Review History


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Summary

  • The initial submission of this article was received on January 11th, 2015 and was peer-reviewed by 2 reviewers and the Academic Editor.
  • The Academic Editor made their initial decision on February 16th, 2015.
  • The first revision was submitted on February 27th, 2015 and was reviewed by the Academic Editor.
  • A further revision was submitted on March 1st, 2015 and was reviewed by the Academic Editor.
  • The article was Accepted by the Academic Editor on March 2nd, 2015.

Version 0.3 (accepted)

· · Academic Editor

Accept

Thank you for your swift response to the review comments, and I hope you choose PeerJ as your publication outlet in the future.

Version 0.2

· · Academic Editor

Minor Revisions

Dear authors,

Thank you for your revised manuscript. I noticed some of the newly added citations have not been added into the reference list. Prior to acceptance, could you do one final check of all in-text citations, and the reference list, to ensure they match.

Version 0.1 (original submission)

· · Academic Editor

Minor Revisions

I enjoyed your manuscript, in addition to reviewer two I have some minor comments:
1. Please introduce abbreviations when first used.
2. Please include the nominal authority for binomia on their first usage.

Reviewer 1 ·

Basic reporting

No Comments

Experimental design

No Comments

Validity of the findings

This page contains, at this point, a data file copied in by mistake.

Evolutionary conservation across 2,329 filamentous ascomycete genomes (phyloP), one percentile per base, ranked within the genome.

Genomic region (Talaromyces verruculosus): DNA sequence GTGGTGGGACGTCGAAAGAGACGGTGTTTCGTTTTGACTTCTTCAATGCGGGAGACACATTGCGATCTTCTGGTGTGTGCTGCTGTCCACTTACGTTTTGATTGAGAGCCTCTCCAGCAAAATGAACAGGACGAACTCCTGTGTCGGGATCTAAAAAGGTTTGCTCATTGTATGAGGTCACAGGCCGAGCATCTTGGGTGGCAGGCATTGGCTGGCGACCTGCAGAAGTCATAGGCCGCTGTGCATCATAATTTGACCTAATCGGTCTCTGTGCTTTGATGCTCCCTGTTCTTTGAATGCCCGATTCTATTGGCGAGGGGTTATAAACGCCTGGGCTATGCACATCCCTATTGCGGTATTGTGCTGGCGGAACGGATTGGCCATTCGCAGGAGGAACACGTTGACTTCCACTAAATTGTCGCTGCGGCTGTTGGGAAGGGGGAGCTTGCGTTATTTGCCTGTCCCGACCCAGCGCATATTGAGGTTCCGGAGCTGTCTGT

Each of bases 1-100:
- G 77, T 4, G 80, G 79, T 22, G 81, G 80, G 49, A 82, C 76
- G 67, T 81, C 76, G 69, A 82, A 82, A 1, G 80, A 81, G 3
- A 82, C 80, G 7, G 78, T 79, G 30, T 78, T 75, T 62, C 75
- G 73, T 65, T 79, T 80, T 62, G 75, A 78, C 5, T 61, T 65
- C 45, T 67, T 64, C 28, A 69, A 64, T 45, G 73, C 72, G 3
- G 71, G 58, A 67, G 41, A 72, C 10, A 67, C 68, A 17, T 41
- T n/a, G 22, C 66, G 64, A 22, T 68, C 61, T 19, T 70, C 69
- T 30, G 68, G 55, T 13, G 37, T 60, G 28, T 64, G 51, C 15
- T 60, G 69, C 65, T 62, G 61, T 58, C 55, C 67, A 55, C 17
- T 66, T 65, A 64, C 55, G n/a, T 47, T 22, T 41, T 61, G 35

No Comments

Comments for the author

Excellent paper. I corrected few typos in the text file.

·

Basic reporting

This is the first significant study of the ultrastructure of palaemonoid shrimp mandibles using SEM. The paper is highly informative and well written. There are relatively few typographic or grammatical errors.
The literature has been appropriately referenced apart from a few redundant references in the reference list which were not mentioned in the text.
The SEM figures are of a high standard although there appears to a problem with labeling for Figs 7A-C (see also annotated manuscript). Fig 7A looks like the right mandibular molar process of a different species compared to 7B-C.

Experimental design

The scope and objectives of the study are clearly stated in the introduction. The methodology is also well explained and appears sound.

Validity of the findings

The findings of the study adequately address the objectives stated in the introduction. The six mandible types recognized for the Palaemonoidea have been well defined. The hypothesized relationships to feeding mode or diet appear to be sensible but have also been appropriately qualified due to the limited number of species studied. The conclusion that the structure of palaemonoid mandibles is more related to function in relation to diet rather than an indication of evolutionary appears well justified based on the results of the study.

Comments for the author

All suggestions/corrections are included on the annotated manuscript.

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